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Figure 1. Cre-dependent expression of channelrhodopsin or ZsGreen in neurons of the Mesencephalic Locomotor Region (MLR) expressing the vesicular glutamate transporter 2 (Vglut2). (A) For anatomical experiments, homozygous mice expressing Cre-recombinase under the control of the Vglut2 promoter (Vglut2-Cre, see “Materials and Methods” section) were crossed with homozygous mice with ZsGreen preceded by a STOP cassette flanked by loxP sites preventing ZsGreen expression. In the resulting heterozygous mice (Vglut2-ZsGreen), if Vglut2 is expressed during cell lifetime, Cre-dependent recombination removes the STOP cassette, allowing permanent expression of ZsGreen under control of the CAG promoter. (B) For optogenetic experiments, mice homozygous for Vglut2-Cre were crossed with mice homozygous for channelrhodopsin (ChR2) and enhanced yellow fluorescent protein (EYFP) preceded by a STOP cassette flanked by loxP sites preventing their expression. In the resulting heterozygous mice (Vglut2-ChR2-EYFP), if Vglut2 is expressed during cell lifetime, Cre-dependent recombination removes the STOP cassette, allowing permanent expression of ChR2-EYFP under control of the CAG promoter. (C) Photomicrographs of transversal brain slices from Vglut2-ZsGreen mice at the MLR level. (D) Schematic representation of a brain slice at the MLR level. (E) Higher magnification of the brain slice in (C) at the level of the CnF. (F,G) Epifluorescent images taken in the CnF, showing that cells expressing ZsGreen (green) are immunopositive for the neuronal marker NeuN (red). (H) Whole-cell patch-clamp recording of a neuron recorded in a brainstem slice of a Vglut2-ChR2-EYFP mouse at the level of the MLR. The neuron spikes an action potential at short latency in response to a 10 ms blue light pulse. CnF, cuneiform nucleus; IC, inferior colliculus; PAG, periaqueductal gray; PPN, pedunculopontine nucleus.

Genotyping

Mice were genotyped as previously described (Fougère et al., 2020). Briefly, DNA was extracted from ear punches using the Taq DNA polymerase (NEB, Ipswich, MA, USA). Genotyping was performed using the primers recommended by the supplier (Jackson laboratory). Vglut2-ires-Cre mice were genotyped using mixed primer PCR employing Vglut2-ires-Cre-Com-F (AAGAAGGTGCGCAAGACG), Vglut2-ires-Cre-Wt-R (CTGCCACAGATTGCACTTGA), and Vglut2-ires-Cre-Mut-R (ACACCGGCCTTATTCCAAG). Amplification of wild-type genomic DNA yielded a 245 bp PCR product whereas amplification from the mutant locus yielded a 124 bp PCR product, as expected according to the supplier. ChR2-lox mice and ZsGreen-lox mice were genotyped using mixed primer PCR employing ZsGreen-ChR2-lox-Wt-F (AAGGGAGCTGCAGTGGAG TA), ZsGreen-ChR2-lox-Wt-R (CCGAAAATCTGTGGGAAGTC), ZsGreen-ChR2-lox-Mut-R (GGCATTAAAGCAGCGTATCC), and either ChR2-lox-Mut-F (ACATGGTCCTGCTGGAGTTC) or ZsGreen-lox-Mut-F (AACCAGAAGTGGCACCTGAC). Amplification of wild-type genomic DNA yielded a 297 bp PCR product whereas amplification from the mutant ChR2-lox locus yielded a 212 bp PCR product and amplification of the mutant ZsGreen-lox locus yielded a 199 bp PCR product, as expected according to the supplier.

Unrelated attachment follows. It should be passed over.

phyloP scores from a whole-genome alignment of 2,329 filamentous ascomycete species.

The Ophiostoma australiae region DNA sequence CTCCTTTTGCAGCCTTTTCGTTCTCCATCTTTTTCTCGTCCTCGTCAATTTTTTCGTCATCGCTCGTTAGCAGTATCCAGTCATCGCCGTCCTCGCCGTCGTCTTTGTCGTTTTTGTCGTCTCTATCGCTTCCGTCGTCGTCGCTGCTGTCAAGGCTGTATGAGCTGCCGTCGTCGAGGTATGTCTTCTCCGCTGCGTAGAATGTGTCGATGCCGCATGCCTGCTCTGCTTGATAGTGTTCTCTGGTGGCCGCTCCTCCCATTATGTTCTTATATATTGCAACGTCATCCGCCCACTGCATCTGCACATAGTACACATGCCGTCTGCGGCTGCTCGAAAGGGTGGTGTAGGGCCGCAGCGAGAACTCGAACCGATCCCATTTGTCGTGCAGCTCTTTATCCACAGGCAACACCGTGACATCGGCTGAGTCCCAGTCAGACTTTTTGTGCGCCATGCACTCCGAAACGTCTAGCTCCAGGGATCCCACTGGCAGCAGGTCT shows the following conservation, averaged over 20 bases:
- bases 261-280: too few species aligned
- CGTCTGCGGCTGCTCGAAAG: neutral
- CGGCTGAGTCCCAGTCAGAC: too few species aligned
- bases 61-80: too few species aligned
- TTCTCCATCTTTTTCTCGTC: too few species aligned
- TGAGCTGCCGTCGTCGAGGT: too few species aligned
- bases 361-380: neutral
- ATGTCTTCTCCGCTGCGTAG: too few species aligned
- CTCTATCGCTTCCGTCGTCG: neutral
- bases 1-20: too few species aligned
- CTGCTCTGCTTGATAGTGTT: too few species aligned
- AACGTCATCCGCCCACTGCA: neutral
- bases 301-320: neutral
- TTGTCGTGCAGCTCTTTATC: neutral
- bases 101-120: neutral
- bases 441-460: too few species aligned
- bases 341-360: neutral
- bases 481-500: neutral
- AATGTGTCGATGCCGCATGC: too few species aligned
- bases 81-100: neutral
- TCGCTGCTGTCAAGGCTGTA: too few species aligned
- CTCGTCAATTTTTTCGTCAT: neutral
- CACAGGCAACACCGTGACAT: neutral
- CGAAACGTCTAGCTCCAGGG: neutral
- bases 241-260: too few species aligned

Optical Fiber Implantation

Mice were anesthetized using isoflurane (induction: 5%, 500 ml/min; maintenance: 1.5–2.5%, 100 ml/min) delivered by a SomnoSuite (Kent Scientific, Torrington, CT, USA). Mice were placed in a Robot Stereotaxic instrument coupled with StereoDrive software (Neurostar, Tübingen, Germany) to perform unilateral implantation of an optical fiber (200 μm core, 0.22 NA, Thorlabs, Newton, NJ, USA) held in a 5 mm ceramic or stainless-steel ferrule 500 μm above the right CnF at −4.80 mm anteroposterior, +1.10 mm mediolateral, −2.40 mm dorsoventral relative to bregma (Josset et al., 2018; Caggiano et al., 2018). The ferrule was secured on the cranium using two 00-96 × 1/16 mounting screws (HRS Scientific, QC, Canada) and dental cement (A-M Systems, Sequim, WA, USA).

In vivo Optogenetic Stimulation

The optical fiber was connected using a pigtail rotary joint (Thorlabs) to a 470 nm laser (Ikecool, Anaheim, CA, USA) or a 589 nm laser (Laserglow, ON, Canada) driven by a Grass S88X that generated the stimulation trains (10 s train, 10 ms pulses, 20 Hz; Caggiano et al., 2018; Josset et al., 2018). To visualize optogenetic stimulation, a small (diameter 0.5 cm), low-power (0.13 W) red LED that received a copy of the stimulation trains was placed in the field of view of the camera placed above the open field. The 470 nm light source was adjusted to 6–27% of laser power and the 589 nm to 40–53% of laser power. The corresponding power measured at the fiber tip with a power meter (PM100USB, Thorlabs) was 0.1–16.0 mW for the 470 nm laser and 1.7–9.4 mW for the 589 nm laser.

Open-Field Locomotion